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Powerpoint slides Presentation Transcript

  • 1. Business Process Management Business Process Re-engineering Business Process Analysis Business Process . . .
  • 2. Traditional Organisation and Functional Management
    • Traditional Organisation Chart
    • Source: D Williamson, Introduction to Management Accounting
    • People work in functional areas : production people in the Production department(s), marketing people in Marketing, ICT (Information and Computer Technology) in ICT, etc.
  • 3. Traditional Organisation and Functional Management
    • Traditional Organisation Chart (cont’d)
    • Chart shows:
    • a set of co-ordinated functional specialisms
    • division of labour
    • Traditional view identifies where people belong
    • But is it flexible?
    • Can it adapt/react quickly to change?
    • Is only collaboration via Purchasing and Sales?
  • 4. Business Process Management
    • BPRC NEWSLETTER 1 , November 1995 (with my emphasis):
    • The combined effects of developments in information technology and internationalisation of markets have led researchers and managers to a view that new practices and organisational structures are becoming necessary in a mature industrial age …bringing about fusion rather than division of labour, and a view of industry as a set of seamless internal and external relationships
  • 5.
    • BPRC NEWSLETTER 1 , continued (with my amendments) :
    • aimed at delivering sustained customer satisfaction [ , ] rather than as a set of coordinated functional specialisms.
    • The Business Process approach to resource management is emerging as [ a ] major innovative mechanism [ , ] enabling the organisation to adapt to the new competitive environment.
    Business Process Management
  • 6.
    • BPRC NEWSLETTER 1 (with amendments) , continued :
    • Business Process Management is [ also ] not restricted to the manufacturing sector.
    • The ESRC Business Processes Resource Centre, Warwick Manufacturing Group, International Manufacturing Centre, University of Warwick:
    Business Process Management
  • 7. Business Process Management 2
    • What is it?
    • Recent innovations in managing businesses by American and some UK companies.
    • Global marketplace changes and so firms respond.
    • Constantly introduce innovations in both technologies, for processing and producing goods and services, and in developing products, plus in cycles in manufacturing.
    • Professor Arunachalam and Dr. Subrahmanian, Carnegie Mellon University, Pittsburgh
  • 8. Business Process Management 3
    • What is it?
    • Are too many business innovations in US today!
    • But business has identified cost, quality and time as demands in the market
    • So, we are looking at significant innovations used to improve business processes.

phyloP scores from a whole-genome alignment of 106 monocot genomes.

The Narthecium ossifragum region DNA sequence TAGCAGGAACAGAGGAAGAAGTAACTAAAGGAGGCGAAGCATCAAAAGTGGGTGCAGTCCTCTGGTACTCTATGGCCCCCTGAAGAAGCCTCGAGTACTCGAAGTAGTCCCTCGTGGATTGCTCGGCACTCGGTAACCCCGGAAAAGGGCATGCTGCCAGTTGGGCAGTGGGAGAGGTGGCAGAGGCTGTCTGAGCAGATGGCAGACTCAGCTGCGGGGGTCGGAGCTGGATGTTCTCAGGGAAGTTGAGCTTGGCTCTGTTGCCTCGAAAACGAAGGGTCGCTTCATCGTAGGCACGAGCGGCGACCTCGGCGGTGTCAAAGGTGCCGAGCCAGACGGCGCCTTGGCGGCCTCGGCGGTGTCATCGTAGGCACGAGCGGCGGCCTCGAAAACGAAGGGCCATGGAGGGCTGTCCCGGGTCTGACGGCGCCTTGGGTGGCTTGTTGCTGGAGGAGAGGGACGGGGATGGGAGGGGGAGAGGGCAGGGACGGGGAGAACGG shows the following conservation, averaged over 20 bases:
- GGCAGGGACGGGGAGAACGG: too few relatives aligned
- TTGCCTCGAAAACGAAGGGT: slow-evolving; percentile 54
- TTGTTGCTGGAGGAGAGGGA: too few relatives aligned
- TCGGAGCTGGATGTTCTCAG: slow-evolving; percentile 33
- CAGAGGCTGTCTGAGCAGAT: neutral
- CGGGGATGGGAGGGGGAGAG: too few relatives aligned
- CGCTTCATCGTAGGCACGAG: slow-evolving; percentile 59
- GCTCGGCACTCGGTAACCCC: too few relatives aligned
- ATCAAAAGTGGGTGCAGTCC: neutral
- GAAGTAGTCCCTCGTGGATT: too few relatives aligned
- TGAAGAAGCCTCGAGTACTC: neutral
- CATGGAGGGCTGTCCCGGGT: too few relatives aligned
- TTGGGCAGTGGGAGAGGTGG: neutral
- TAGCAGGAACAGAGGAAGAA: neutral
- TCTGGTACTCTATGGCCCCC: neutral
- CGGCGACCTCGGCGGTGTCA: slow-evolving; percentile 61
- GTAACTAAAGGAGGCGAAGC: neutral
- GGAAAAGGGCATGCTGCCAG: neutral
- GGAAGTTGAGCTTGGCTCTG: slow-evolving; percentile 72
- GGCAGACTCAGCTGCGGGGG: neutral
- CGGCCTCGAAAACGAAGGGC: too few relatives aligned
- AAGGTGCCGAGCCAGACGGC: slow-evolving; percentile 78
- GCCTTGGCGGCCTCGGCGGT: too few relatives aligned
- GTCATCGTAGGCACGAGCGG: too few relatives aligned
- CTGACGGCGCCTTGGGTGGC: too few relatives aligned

• and to help US businesses meet these demands
    • Professor Arunachalam and Dr. Subrahmanian, Carnegie Mellon University, Pittsburgh
  • 9. Business Process Re-engineering
    • Process Re-engineering (BPR) increasingly used to describe efforts to improve Business processes.
    • Are different implementation models and methods because re-engineering is often interpreted in many ways.
    • Re-engineering examples r ange from a firm re-engineering a production process to completely restructuring its entire organisation.
    • Professor Arunachalam and Dr. Subrahmanian, Carnegie Mellon University, Pittsburgh
  • 10. Business Process Re-engineering 2
    • From ‘local’ BPR, analytical models have been developed to optimise existing processes, through using simpler procedures and using IT.
    • An industry of consultants has grown up, plus tools for mapping process and simulation tools.
    • Organisations’ established structures and processes have been totally replaced by new structures and flexible processes.
    • Professor Arunachalam and Dr. Subrahmanian, Carnegie Mellon University, Pittsburgh
  • 11. Business Process Re-engineering 3
    • This may include using cross-functional teams, retraining workers, and managing innovation, as integral parts of firms’ business processes,
    • much more than just designing, manufacturing, and servicing products.
    • It means re-engineering people : the way they learn their jobs, the way they work and the way they collaborate with their workmates.
    • Professor Arunachalam and Dr. Subrahmanian, Carnegie Mellon University, Pittsburgh
  • 12. Business Process Re-engineering 4
    • Workers often have to learn new trades and learn new practices at work, take on new work ethics which go beyond their narrow specialisations.
    • Successful innovations in industry in the past used division of labour but almost removed human ingenuity and innovation from the workplace.
    • View of the workforce in making changes to the organisation has also changed with BPR.
    • Professor Arunachalam and Dr. Subrahmanian, Carnegie Mellon University, Pittsburgh